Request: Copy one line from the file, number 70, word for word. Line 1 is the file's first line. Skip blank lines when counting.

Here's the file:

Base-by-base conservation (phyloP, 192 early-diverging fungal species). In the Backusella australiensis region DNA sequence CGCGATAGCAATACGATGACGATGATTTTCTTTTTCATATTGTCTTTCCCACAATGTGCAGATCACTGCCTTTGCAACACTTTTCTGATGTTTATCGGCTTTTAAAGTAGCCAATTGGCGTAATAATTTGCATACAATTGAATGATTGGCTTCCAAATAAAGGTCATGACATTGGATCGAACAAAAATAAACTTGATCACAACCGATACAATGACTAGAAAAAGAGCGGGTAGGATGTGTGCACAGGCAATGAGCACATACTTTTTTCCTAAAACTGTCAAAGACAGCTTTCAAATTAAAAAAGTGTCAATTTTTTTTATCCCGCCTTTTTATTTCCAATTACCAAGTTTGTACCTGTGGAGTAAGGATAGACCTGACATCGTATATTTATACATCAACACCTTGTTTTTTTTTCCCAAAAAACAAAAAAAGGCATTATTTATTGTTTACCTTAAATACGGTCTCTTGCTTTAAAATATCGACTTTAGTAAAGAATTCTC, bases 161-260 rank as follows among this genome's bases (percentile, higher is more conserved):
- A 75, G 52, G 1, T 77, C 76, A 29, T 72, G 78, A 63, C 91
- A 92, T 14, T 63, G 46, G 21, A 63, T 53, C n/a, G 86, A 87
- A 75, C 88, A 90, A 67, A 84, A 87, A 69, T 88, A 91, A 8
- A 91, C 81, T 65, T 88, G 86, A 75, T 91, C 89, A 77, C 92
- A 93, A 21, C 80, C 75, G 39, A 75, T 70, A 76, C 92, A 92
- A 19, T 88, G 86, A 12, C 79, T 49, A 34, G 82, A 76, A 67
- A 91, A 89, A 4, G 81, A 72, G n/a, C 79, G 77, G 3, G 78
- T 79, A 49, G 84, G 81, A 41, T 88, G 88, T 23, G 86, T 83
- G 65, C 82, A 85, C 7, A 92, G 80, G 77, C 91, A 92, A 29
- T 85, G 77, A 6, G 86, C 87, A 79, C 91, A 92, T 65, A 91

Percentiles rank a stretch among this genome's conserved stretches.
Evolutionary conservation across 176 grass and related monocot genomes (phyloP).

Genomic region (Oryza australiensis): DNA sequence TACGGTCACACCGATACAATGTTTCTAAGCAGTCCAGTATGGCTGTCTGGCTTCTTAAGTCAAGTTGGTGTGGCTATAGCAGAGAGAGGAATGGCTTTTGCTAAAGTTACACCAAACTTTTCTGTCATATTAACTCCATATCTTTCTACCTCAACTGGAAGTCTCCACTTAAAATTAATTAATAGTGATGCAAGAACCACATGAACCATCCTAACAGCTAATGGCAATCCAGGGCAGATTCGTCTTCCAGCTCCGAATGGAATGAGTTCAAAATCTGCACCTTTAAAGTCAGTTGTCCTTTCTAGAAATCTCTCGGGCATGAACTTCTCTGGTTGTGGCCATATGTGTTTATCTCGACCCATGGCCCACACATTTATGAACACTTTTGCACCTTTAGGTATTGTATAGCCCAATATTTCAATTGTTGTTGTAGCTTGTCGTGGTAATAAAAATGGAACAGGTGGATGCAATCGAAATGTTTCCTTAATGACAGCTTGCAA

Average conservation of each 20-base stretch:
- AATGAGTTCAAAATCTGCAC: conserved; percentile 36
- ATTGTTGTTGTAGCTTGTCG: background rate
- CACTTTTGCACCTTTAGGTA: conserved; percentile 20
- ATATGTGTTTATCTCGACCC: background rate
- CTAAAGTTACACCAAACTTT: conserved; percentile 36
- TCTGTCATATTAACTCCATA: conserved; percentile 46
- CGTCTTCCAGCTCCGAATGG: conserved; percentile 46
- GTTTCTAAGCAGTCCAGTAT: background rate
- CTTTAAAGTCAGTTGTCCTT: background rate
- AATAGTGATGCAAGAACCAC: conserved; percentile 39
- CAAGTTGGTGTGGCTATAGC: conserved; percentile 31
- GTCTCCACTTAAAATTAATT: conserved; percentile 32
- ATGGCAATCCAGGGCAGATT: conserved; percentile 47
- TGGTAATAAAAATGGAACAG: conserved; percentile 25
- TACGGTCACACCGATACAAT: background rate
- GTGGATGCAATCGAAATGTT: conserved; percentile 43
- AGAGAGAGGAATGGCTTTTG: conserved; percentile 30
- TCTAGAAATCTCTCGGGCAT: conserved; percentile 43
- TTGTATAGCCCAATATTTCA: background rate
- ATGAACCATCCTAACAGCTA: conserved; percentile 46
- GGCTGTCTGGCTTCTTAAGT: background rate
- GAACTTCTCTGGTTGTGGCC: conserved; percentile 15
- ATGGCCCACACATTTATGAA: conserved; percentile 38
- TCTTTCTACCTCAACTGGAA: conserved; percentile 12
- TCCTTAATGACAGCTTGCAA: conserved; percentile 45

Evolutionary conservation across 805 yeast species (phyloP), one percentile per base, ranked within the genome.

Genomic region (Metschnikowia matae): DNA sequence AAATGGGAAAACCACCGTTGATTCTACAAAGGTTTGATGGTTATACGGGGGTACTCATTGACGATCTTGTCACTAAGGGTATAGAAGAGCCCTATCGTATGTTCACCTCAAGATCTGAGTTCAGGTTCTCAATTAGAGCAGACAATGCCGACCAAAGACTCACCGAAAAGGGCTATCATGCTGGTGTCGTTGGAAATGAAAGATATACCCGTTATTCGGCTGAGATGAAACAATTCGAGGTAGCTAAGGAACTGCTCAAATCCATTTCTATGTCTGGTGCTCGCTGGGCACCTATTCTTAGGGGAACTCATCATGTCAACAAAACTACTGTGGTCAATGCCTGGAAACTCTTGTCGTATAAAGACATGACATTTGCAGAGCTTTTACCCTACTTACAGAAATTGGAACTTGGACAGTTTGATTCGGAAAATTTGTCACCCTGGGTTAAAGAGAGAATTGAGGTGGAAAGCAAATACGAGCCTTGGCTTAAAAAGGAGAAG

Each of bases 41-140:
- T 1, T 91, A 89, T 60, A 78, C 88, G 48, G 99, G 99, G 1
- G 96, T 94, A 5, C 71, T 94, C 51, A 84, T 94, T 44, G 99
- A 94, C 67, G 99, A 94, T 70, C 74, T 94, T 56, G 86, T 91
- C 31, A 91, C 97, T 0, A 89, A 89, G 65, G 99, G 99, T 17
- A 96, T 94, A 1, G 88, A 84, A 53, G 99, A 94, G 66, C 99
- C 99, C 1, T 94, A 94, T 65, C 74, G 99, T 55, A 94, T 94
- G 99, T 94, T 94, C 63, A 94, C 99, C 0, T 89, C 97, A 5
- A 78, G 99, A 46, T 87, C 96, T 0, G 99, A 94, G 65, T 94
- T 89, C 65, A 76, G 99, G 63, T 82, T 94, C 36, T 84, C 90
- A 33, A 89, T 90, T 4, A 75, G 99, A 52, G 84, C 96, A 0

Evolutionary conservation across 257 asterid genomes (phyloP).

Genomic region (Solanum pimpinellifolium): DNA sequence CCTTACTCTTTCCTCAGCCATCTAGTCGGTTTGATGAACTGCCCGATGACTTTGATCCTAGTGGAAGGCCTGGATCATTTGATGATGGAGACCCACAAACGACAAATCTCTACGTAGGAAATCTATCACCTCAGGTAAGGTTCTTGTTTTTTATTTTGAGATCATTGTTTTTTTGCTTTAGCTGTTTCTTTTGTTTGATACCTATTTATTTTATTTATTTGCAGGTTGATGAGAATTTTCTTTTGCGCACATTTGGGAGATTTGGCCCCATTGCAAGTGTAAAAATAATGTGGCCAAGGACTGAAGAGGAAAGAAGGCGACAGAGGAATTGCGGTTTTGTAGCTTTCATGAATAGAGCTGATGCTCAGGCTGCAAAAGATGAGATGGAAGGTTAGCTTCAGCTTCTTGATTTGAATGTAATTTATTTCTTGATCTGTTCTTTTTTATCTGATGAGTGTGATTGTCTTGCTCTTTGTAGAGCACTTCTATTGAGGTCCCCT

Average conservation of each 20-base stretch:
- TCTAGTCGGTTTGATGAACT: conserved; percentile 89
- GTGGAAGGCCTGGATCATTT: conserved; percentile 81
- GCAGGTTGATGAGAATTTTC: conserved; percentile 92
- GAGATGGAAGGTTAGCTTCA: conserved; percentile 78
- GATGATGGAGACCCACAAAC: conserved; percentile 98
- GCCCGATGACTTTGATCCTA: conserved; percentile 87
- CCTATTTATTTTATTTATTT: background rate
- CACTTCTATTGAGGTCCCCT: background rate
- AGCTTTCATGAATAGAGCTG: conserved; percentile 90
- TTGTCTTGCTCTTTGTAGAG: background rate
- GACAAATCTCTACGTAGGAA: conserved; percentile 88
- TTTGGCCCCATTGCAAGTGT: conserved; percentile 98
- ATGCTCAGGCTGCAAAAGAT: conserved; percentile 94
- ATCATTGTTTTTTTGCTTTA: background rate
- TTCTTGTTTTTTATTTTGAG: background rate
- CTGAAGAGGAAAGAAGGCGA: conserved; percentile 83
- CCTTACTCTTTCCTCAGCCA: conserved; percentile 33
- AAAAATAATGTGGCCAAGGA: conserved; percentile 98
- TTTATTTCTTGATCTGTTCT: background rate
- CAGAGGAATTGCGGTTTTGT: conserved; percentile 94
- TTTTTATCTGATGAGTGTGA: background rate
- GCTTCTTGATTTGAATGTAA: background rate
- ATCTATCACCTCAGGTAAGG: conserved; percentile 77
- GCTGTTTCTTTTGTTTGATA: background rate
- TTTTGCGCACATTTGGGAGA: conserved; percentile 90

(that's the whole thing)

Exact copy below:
- ATCATTGTTTTTTTGCTTTA: background rate